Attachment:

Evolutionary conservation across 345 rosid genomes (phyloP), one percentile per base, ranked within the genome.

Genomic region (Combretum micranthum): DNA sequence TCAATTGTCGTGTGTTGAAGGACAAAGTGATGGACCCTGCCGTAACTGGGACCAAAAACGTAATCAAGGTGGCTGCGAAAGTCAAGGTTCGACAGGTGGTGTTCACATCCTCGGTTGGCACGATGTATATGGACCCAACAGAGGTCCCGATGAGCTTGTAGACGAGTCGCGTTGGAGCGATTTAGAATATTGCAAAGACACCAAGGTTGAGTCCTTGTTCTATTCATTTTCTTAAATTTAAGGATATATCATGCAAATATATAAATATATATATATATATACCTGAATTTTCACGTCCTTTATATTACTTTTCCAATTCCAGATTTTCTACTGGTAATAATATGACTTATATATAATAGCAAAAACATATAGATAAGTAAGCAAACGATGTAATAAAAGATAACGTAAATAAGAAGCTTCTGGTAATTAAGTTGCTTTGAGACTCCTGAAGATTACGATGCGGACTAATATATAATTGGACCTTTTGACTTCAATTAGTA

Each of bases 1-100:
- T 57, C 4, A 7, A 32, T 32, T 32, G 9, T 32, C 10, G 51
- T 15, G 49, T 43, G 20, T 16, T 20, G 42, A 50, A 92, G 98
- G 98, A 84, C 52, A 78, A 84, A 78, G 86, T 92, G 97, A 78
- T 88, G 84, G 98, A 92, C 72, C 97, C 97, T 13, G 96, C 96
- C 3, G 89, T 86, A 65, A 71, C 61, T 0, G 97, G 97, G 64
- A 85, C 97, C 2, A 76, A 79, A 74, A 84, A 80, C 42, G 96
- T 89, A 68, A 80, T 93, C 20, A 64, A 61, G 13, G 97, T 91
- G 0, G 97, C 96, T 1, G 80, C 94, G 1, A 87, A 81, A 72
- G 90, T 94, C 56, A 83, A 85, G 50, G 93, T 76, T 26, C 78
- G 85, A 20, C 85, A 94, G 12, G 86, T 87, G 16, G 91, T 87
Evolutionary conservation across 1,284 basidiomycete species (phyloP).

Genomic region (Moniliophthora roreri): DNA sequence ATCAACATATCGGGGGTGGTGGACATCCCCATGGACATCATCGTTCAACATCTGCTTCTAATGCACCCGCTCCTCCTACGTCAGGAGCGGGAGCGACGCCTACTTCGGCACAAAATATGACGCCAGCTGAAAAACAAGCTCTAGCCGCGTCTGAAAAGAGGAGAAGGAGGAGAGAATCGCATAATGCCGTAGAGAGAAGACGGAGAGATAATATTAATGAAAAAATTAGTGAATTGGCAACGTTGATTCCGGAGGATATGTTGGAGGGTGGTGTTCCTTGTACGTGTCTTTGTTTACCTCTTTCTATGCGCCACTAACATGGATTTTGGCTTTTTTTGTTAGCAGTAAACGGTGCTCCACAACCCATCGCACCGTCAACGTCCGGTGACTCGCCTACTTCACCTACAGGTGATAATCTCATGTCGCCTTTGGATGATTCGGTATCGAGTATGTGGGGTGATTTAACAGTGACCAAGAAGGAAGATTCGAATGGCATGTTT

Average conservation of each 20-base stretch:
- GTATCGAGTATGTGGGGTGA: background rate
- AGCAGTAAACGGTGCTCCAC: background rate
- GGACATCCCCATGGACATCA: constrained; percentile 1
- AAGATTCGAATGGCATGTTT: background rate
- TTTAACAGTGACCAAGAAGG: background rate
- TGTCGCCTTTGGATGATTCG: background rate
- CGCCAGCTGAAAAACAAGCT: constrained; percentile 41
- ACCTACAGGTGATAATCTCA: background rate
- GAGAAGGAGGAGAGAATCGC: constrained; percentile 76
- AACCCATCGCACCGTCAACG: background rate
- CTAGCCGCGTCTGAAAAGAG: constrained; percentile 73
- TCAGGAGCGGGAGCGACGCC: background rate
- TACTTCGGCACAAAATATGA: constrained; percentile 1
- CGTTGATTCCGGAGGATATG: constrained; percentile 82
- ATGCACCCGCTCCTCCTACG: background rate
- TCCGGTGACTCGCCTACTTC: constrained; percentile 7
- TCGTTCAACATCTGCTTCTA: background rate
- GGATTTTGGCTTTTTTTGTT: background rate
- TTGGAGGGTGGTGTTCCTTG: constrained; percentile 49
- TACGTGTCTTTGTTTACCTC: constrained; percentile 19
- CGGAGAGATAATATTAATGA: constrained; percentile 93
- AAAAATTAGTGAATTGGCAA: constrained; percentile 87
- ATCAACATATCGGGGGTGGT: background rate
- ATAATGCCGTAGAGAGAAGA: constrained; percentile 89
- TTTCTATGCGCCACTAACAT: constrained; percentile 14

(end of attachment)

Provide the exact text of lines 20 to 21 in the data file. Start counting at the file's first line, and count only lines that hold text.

- AAGATTCGAATGGCATGTTT: background rate
- TTTAACAGTGACCAAGAAGG: background rate